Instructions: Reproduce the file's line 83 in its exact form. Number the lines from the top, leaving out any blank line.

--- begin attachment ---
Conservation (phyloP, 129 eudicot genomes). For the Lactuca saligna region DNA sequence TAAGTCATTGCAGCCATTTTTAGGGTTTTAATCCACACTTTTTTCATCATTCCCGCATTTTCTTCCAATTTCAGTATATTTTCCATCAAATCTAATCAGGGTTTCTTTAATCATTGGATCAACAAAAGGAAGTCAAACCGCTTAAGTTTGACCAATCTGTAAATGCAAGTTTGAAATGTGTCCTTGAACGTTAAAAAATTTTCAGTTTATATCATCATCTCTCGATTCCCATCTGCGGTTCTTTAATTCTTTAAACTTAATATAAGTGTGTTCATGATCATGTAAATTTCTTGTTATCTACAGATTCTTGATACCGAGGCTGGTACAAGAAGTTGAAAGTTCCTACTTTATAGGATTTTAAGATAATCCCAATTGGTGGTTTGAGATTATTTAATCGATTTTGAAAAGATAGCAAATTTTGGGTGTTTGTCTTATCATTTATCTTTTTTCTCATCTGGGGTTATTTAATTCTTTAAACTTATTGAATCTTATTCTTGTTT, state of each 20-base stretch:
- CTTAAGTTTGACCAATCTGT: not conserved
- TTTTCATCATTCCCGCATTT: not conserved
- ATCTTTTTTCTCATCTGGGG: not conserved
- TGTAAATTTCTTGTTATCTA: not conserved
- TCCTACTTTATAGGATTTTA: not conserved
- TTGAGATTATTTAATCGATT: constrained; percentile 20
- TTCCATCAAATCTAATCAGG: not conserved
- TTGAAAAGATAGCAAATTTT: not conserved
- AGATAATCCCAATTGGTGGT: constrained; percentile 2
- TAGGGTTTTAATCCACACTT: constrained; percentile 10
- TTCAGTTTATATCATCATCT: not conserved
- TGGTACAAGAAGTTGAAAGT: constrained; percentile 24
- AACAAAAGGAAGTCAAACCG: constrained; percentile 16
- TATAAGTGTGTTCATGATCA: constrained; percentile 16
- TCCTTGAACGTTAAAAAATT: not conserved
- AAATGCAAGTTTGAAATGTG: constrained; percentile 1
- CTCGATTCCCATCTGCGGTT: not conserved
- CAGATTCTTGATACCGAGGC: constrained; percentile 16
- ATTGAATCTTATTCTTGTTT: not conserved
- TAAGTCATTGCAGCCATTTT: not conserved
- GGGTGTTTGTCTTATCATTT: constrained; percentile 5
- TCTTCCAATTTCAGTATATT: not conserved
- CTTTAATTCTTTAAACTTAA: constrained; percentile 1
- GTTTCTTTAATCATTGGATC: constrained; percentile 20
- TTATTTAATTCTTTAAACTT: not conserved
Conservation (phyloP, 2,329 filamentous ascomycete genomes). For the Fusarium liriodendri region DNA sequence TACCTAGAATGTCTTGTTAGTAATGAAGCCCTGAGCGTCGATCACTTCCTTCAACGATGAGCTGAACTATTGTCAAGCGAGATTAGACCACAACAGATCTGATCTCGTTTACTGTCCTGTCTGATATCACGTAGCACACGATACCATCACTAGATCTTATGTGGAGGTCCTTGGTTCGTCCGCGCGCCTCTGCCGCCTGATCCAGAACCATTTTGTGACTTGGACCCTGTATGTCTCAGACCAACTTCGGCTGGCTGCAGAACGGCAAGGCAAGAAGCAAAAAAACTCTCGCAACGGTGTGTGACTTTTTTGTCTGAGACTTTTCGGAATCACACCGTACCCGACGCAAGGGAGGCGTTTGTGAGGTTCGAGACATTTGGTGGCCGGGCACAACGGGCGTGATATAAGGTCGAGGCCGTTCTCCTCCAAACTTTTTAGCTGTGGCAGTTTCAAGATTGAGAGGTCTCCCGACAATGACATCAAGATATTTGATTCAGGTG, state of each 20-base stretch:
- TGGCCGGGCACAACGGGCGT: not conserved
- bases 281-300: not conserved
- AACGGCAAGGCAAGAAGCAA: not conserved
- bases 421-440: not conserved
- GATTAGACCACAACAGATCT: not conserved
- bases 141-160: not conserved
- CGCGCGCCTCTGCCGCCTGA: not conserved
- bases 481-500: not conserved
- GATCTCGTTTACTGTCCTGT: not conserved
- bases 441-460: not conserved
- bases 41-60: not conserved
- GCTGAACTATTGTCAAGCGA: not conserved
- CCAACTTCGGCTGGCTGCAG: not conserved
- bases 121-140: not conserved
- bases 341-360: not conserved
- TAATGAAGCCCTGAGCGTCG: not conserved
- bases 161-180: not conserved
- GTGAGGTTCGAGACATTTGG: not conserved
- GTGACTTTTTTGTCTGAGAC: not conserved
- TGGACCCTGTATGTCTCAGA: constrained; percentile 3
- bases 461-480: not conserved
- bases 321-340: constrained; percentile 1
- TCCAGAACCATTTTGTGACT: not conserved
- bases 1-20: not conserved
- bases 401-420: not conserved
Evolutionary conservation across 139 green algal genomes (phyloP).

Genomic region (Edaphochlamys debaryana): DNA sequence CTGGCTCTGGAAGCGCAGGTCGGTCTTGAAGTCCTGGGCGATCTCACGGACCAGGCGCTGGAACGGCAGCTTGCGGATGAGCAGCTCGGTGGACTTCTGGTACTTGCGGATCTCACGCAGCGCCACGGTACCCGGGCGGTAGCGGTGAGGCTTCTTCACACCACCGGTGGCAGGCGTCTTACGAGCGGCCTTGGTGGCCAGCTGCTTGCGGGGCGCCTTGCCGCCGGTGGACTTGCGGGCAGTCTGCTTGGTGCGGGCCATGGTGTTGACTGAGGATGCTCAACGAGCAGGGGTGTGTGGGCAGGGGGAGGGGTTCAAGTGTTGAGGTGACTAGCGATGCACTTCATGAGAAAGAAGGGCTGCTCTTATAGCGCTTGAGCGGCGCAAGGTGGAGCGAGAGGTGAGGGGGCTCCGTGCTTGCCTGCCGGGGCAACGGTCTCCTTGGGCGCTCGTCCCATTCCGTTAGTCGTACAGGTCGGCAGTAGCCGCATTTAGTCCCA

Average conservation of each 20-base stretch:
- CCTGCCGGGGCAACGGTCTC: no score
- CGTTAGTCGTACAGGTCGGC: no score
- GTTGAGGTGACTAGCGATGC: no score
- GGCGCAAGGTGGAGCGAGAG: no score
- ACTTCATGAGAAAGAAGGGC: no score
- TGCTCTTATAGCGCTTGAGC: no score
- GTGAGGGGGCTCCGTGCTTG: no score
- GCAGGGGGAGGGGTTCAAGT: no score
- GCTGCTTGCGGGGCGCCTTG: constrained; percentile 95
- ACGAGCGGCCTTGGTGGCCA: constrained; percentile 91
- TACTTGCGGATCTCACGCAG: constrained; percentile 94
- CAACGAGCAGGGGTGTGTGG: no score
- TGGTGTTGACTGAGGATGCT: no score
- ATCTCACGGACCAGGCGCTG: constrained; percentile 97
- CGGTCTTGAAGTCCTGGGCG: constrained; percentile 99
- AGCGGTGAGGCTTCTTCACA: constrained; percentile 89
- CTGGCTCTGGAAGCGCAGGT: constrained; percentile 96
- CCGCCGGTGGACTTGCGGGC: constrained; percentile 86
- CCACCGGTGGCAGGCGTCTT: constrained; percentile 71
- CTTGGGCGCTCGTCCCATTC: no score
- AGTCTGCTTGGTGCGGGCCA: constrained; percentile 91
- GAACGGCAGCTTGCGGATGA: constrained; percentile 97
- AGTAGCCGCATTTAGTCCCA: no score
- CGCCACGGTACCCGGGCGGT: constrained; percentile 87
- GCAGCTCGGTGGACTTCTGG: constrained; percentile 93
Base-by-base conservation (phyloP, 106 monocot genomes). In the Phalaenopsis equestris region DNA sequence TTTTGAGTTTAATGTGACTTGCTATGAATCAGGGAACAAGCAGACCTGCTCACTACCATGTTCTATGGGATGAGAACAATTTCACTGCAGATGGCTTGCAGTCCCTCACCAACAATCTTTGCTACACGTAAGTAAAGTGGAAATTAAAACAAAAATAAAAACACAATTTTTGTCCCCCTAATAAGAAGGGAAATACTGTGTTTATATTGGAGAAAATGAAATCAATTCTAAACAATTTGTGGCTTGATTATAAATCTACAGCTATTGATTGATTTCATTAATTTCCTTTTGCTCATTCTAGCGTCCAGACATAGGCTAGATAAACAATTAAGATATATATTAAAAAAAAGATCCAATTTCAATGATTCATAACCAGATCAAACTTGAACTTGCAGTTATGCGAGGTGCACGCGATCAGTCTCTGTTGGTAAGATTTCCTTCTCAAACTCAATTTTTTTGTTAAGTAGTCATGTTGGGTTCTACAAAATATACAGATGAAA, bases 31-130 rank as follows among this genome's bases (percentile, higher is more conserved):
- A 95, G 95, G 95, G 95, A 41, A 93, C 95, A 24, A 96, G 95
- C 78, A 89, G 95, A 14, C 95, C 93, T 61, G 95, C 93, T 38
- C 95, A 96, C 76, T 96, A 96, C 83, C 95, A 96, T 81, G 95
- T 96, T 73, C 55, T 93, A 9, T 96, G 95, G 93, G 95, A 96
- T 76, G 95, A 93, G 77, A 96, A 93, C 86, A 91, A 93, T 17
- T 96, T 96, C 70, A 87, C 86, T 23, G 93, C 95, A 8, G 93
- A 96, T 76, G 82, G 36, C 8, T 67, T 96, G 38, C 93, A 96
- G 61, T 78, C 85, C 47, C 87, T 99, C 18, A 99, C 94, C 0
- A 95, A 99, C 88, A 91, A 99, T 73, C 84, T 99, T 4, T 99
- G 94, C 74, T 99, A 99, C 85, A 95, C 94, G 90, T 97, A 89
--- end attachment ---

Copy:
- C 78, A 89, G 95, A 14, C 95, C 93, T 61, G 95, C 93, T 38